The case of a Bay of Plenty teacher accused of sending inappropriate text messages to a 10-year-old student has reignited the debate over the correct age for children to own mobile phones.
Bart de Jong, who is now studying IT in Tauranga, was acquitted on a technicality after sending 1640 text messages to the girl at a Whakatane school.
Judge Louis Bidois called de Jong's behaviour deplorable and disturbing.
"The charge was not made out - not because you proved your innocence, but because the legislation was not well drafted," Judge Bidois said.
The case highlighted one danger which can arise when children have access to mobile phones. However, many parents believe the day-to-day benefits of remaining in contact with their children outweigh the potential issues of misuse of this kind.
Dave Randell, principal of Otumoetai College, said "the use and misuse of phones is a big issue".
The use of phone and social media messaging between teachers and pupils can be a minefield even for the well-intentioned.
Mr Randell said he had never had a problem at his school but sent a reminder out to his staff recently about appropriate conduct.
"I sent out a reminder to staff just a couple of weeks ago about keeping clear professional boundaries. For instance, when a hockey or volleyball practice is cancelled it's a great way of letting people know quickly. But I reminded them there should not be any personal message attached to that which could be misinterpreted. I also reminded teachers not to share any personal information with students."
Mr Randell said his pupils were allowed to use mobile phones in the classroom but "not for personal messaging".
"These are not simply phones anymore, gone are the days of just phone and text. They are a great learning tool. They can be used as calculators, to check the weather forecast, to research a word in a foreign language, the list is endless."
However, Mr Randell said the proliferation of mobile phones and the advent of the social media age had "been terrible for bullying".
Clinical psychologist Tanzi Bennison, of Tauranga's Sunflower Consulting, said the case of Bart de Jong showed the perils of children being drawn into an adult world.
"We need to be really careful," she said. "Children and even teenagers are not cognitively able to process and think through properly the consequences of their actions. They become involved in this world emotionally, socially and cognitively, that they are not equipped to deal with.
"That is why parental inveiglement and knowledge about how a phone is being used is really important. If it's just for a safety measure then put the limitations and boundaries on it to make sure it is only used for that purpose.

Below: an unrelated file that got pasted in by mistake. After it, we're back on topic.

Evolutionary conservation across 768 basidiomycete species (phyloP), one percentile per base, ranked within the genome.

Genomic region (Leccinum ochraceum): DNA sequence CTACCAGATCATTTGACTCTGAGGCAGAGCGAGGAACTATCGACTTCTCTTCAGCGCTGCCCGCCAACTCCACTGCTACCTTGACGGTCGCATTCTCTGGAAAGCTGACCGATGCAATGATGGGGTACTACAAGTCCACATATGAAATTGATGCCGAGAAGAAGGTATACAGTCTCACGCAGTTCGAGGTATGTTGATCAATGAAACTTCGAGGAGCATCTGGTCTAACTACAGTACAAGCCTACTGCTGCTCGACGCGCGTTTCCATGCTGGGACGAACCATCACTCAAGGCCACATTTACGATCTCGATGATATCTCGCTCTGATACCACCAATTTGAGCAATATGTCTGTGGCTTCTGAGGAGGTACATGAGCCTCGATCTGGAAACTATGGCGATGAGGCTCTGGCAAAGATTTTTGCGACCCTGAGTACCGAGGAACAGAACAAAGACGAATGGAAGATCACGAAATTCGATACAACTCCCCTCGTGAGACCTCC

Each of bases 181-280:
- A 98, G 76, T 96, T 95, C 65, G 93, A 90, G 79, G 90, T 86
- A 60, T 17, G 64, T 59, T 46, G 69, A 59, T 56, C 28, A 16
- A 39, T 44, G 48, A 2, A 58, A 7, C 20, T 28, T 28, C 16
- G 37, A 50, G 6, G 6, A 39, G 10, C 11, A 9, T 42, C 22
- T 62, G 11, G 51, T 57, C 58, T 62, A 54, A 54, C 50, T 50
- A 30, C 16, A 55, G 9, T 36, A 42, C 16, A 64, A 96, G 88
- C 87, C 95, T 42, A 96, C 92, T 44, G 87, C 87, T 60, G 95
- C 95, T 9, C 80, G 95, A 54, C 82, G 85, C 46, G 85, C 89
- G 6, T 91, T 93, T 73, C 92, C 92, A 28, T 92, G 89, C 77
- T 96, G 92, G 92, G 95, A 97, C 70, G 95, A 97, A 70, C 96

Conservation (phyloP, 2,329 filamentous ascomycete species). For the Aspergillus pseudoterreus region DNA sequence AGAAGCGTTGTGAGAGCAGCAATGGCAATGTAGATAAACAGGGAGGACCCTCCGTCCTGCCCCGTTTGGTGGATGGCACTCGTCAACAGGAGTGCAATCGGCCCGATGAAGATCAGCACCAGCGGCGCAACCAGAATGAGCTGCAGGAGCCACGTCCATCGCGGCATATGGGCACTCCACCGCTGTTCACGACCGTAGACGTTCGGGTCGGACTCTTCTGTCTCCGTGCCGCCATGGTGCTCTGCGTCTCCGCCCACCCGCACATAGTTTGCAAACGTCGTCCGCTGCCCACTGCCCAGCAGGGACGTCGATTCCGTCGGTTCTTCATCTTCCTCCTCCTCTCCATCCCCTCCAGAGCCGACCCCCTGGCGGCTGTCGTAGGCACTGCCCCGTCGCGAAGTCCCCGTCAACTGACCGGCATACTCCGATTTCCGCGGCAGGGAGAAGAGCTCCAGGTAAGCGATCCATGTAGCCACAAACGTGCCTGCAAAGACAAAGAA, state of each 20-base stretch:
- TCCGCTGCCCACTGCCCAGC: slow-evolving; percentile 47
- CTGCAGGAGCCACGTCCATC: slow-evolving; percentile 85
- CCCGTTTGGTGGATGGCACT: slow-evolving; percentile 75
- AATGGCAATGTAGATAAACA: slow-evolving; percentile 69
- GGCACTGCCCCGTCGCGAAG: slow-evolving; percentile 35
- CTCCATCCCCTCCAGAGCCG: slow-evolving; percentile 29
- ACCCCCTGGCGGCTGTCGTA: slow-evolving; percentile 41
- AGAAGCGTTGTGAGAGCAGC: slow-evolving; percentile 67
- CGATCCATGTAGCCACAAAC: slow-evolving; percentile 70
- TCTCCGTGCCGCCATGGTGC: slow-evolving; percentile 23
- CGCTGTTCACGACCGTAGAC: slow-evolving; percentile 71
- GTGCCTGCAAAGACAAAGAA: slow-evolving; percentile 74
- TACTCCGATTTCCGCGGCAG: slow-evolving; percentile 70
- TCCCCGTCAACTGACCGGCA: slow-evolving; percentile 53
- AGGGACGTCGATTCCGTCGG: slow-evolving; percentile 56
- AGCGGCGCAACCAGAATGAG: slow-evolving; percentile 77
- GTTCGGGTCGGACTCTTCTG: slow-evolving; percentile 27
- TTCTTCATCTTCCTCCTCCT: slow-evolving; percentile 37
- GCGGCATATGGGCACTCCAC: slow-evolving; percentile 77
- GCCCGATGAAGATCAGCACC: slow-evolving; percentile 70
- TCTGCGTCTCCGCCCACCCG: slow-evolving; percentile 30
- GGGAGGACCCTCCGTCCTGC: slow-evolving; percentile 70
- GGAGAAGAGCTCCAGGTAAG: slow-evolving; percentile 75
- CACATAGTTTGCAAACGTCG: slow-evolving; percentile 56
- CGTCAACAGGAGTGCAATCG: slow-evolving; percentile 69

"You need to open up that ongoing dialogue with your child about the safety considerations of cellphones and why they're not allowed to use them in certain ways."
Ms Bennison said it was difficult to place an age barrier on mobile phones.
"They need to be old enough to understand the risks associated with cellphones, sharing their number with others or using it inappropriately. They need to understand there will be a consequence and parents can impose a consequence for that. But when that is appropriate depends a lot on the child."
She said many youngsters possessed mobile phones without their parents' knowledge in any case.
"Pretty much all college kids have cellphones and a large proportion of intermediate school kids own them.
"A lot might have been intended for safety situations but the children are using them for a whole lot of other things too. I'm not sure parents are always aware of that. It opens them up to bullying, it opens them up to sexting and all sorts of things.
"I have heard of children who have one phone to keep in touch with mum and dad and then one or two other phones that mum and dad don't know about. So the child is manipulating the situation and they are in control.
"That's where it gets dangerous. Parents might feel like they've got their finger on the pulse but there's another side to the story.
"The danger of that as well is that the child has already lied about the phone usage so if they are being bullied or exposed to inappropriate information or pictures then they can't go to their parents because they would be afraid of getting into more trouble."
One parent who has had his mind changed about children's use of mobile phones is Need-a-Nerd Tauranga franchise owner Paul Logan.
"My daughter goes to an intermediate school in the Bay and we were sent a parental survey about whether we agreed with children having mobile phones in class. My wife, who is a primary school teacher, said it was okay and my first inkling was that it wasn't. But I've reconsidered that now.
"Speaking as a parent ... I would say there are many benefits of mobile phones and that they have a role in education."
Mr Logan's daughter was 11 when she was allowed a mobile phone. He said the question of the correct age was down to parental choice.
"As long as the boundaries are set in place and you discuss them with your child, that is the important thing. That access to technology, they're already seeking it anyway, so you may as well manage it.
"I've had a complete turnaround in the last three weeks really because I've been opened up to what the kids can use the phones for and how it can benefit their education.
"In many cases we have to give them benefit of the doubt because they're more aware of the technology than us old crusties. You're far better to manage it and learn about it than stick your head in the sand."